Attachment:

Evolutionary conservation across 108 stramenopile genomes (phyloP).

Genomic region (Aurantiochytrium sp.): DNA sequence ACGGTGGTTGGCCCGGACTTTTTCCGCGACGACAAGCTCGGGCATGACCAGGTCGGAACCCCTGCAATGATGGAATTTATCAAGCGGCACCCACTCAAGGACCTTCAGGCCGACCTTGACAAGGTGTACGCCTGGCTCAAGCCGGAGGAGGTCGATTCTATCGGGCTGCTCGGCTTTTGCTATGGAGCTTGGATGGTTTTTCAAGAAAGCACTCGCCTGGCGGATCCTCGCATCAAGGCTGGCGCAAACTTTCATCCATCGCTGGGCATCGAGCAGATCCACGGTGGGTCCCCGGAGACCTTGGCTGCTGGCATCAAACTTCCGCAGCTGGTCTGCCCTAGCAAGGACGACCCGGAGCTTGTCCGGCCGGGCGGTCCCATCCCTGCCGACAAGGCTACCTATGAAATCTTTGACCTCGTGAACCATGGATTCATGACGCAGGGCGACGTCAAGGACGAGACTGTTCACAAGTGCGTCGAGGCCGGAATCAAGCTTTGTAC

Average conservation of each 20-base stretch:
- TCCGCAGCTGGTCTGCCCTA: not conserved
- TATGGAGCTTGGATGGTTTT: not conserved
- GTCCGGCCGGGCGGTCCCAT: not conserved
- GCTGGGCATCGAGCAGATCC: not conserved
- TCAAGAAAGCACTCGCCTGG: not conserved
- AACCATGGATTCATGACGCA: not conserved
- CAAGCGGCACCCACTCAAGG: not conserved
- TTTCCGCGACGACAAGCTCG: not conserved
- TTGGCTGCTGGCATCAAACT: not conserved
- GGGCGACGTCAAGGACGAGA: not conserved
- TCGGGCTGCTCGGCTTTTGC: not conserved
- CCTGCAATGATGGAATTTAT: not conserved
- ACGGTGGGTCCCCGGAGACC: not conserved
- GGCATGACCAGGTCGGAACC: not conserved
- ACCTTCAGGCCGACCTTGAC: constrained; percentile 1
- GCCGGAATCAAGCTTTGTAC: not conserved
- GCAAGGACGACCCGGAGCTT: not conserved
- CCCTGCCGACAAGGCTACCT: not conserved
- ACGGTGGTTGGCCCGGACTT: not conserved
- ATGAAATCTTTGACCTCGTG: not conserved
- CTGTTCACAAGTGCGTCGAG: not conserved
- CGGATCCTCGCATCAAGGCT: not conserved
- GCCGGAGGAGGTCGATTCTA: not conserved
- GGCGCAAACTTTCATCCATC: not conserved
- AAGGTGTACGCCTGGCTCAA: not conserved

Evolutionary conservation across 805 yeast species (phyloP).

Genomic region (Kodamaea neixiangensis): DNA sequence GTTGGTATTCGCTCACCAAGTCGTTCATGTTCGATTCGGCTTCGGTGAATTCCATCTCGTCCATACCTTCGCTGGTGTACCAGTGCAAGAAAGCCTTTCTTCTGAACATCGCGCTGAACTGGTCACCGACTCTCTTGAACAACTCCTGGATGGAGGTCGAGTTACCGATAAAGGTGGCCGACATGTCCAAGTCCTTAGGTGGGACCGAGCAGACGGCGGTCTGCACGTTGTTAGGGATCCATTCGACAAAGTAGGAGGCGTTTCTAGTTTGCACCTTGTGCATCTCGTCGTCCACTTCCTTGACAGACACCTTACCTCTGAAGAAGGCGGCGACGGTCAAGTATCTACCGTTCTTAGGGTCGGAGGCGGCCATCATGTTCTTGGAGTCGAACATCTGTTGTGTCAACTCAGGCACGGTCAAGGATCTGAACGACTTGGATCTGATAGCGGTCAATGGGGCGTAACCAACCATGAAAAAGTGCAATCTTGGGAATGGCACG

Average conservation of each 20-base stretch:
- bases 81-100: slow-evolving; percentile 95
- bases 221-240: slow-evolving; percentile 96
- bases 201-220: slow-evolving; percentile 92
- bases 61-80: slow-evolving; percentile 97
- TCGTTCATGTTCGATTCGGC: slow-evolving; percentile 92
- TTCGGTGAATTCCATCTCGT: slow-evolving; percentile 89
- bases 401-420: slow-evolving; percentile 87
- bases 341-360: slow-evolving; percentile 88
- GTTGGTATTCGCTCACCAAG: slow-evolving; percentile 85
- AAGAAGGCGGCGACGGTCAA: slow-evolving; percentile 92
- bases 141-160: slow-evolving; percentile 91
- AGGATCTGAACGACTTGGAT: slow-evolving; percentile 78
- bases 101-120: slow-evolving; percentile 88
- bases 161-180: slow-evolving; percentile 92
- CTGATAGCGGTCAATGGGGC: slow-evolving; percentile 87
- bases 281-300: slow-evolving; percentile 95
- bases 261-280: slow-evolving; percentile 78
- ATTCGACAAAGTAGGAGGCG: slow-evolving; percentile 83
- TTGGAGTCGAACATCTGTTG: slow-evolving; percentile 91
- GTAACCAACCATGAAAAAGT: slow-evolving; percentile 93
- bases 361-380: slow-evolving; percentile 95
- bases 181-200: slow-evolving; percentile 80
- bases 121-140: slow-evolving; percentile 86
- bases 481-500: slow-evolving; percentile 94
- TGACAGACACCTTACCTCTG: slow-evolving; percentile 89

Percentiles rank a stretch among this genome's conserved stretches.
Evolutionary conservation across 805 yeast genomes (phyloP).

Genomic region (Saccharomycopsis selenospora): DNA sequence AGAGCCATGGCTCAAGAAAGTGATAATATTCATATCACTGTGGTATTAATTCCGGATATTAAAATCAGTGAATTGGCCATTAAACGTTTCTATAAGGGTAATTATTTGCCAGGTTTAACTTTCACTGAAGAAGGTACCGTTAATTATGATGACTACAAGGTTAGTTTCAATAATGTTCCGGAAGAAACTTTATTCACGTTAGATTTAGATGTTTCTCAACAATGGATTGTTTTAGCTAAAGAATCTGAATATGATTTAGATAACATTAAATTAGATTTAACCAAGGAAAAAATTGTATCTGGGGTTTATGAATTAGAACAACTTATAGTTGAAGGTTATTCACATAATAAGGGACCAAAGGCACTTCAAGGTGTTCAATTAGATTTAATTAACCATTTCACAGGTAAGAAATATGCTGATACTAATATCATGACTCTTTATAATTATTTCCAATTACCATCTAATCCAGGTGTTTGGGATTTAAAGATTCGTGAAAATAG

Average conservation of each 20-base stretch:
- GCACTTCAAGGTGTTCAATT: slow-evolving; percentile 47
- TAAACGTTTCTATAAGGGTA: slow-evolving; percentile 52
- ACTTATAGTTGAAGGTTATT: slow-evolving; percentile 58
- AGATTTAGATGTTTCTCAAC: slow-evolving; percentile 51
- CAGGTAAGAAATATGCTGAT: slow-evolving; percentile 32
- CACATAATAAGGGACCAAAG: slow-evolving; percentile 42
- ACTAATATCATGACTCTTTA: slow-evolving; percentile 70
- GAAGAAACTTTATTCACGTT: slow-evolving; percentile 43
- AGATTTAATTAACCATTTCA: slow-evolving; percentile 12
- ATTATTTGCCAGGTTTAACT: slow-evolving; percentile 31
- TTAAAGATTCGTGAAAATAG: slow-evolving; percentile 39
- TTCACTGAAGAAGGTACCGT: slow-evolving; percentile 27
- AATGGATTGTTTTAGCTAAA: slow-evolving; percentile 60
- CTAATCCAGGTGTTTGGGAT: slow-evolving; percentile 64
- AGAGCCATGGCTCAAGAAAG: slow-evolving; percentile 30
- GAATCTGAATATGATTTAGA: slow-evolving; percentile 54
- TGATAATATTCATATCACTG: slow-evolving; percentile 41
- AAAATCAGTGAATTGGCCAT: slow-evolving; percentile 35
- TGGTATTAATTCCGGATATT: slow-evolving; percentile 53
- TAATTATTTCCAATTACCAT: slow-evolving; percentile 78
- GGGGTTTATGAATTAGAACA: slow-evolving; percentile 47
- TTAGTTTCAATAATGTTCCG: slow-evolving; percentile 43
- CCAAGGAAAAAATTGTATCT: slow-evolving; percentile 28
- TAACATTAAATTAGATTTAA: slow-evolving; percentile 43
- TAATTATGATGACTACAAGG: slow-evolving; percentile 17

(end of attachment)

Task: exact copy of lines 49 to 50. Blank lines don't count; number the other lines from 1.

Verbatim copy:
- ATTCGACAAAGTAGGAGGCG: slow-evolving; percentile 83
- TTGGAGTCGAACATCTGTTG: slow-evolving; percentile 91